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Neatest Toybox In The World?

I remember sometime, I had something that resembled an epiphany in relation to roleplaying games. Now, I'm not sure of exactly when that happened; I think I have a couple of memories all tangled up with a couple of others. but the content is the point, and I think it's worrthwhile.

I used to enjoy "equipment" books for roleplaying games, and still do to an extent. It's a combination of pretty pictures and impressive, meaningful-looking numbers. I'd lust after them, want the opportunity to use these big, small, sleek, blunt, cool-looking, cool-statted objects in a game.

The realisation I had was this: All those natty pieces of tech? They're just numbers. That Glitter Boy suit of powered armour? All those cool looking machines in Coalition War Camapign, or even the Gears & Striders books for Heavy Gear? Numbers, and lots of 'em. That's all you're geeking out about, son, is just the possibility of putting those numbers next to some numbers you'd already written down on a piece of paper. The actual gear doesn't exist, and while that may seem self-evident, it was nonetheless the idea of an RPG alter-ego of mine actually possessing and using these mythical objects that tended to whet my appetite for playing a roleplaying game. The thing is, all I'm really doing when I whip out my smartgun, link it to my cyber-interface and firing a three-round burst is juggling numbers.

Recently, I realised something else. I kept trying to figure out just what it is and / or was that got me hooked into the whole RPG business in the first place, you know, with games like Teenage Mutant Ninja Turtles & Other Strangeness and Robotech and (for a while) RIFTS. I mean, sure, Robotech, RIFTS, cool looking gear aplenty, but TMNT? Not so much; although funky-looking mutant animals are cool, there weren't any really cool items that I could give them. I'm not really sure whether I was after - the superhero factor? Again, I dunno - I've always been more an Iron Man fan. Regardless of "RPG gear = numbers", what was so attractive about these "character" constructs, gear or not? I mean, what makes someone "roll a character up" as a recreational activity, when there's slim to zero chance that character will ever be part of a game?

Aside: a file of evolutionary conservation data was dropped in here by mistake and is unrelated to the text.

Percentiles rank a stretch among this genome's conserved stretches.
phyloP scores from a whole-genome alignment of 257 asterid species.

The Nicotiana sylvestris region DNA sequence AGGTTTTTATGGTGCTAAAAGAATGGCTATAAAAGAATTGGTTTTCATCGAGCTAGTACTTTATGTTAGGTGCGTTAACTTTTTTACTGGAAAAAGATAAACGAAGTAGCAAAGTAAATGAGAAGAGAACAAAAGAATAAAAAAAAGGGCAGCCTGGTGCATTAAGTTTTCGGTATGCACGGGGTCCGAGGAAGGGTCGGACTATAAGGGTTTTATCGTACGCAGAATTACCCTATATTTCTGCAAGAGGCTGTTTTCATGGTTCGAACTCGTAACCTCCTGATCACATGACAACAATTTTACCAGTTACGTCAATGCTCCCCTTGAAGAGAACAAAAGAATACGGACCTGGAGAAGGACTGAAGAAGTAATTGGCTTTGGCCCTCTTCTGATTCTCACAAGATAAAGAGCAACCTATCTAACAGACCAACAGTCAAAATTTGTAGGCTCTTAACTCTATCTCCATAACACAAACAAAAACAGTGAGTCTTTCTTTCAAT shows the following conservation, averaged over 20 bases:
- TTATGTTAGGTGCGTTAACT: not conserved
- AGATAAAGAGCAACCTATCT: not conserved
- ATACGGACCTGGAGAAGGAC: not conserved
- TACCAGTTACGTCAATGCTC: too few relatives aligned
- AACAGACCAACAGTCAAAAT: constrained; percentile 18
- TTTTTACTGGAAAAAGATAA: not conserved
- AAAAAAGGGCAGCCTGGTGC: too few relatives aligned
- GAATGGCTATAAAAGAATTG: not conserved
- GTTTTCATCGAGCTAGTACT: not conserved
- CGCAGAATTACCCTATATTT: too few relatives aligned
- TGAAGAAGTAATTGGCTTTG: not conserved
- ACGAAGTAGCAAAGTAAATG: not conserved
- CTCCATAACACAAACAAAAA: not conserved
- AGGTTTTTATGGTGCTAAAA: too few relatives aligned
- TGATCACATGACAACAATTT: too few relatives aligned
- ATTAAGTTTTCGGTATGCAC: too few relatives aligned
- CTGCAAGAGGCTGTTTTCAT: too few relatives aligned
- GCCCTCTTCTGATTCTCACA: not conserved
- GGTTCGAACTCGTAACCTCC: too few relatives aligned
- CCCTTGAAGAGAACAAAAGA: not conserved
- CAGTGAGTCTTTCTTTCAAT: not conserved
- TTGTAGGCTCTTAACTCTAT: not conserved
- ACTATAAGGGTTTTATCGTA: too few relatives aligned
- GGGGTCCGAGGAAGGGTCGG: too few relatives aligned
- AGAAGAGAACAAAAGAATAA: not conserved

I think that the relationship I've had with each character I've made under one of those systems is similar if not identical to that I have with a toy. It's this cool looking thing that I've attached some sort of value to that likely isn't really present. Also, there's the added attachment to something I've spent time building; monkeying around with those numbers was like a Lego set, but without all that tedious having to build joints and put air hoses in and actualyl design a moving structure. I think the HERO System slogan is a misnomer: It should be, "The Ultimate Gamer's Toybox." Or maybe even "The Ultimate Gamer's Lego Set." Or maybe that's unfair - The HERO System is a toolkit, it's just a toolkit for building your own personalised, fully-tricked-out toy. And I've spent more time building imaginary toys with HERO and Mekton Zeta than playing with them.

The groovy bit, in theory, about roleplaying games is that they're not just toy building kits, they're games for your toys; sure, you might have a cool collection of TransFormers, but you can't do anything meaningful with them aside from maybe transform them back and forth unless you make a game for them. RPGs are, by definition, a game for your own personal toys.

But looking back at my history with roleplaying games, it's always been those sorts of games that have been the least satisfying to play or run. Not just HERO or Robotech or even Heavy Gear, but Star Wars (D6 and D20 both) the odd Advanced Dungeons & Dragons and GURPS, the assorted con games I've played - I can't remember reliably or consistently having fun.

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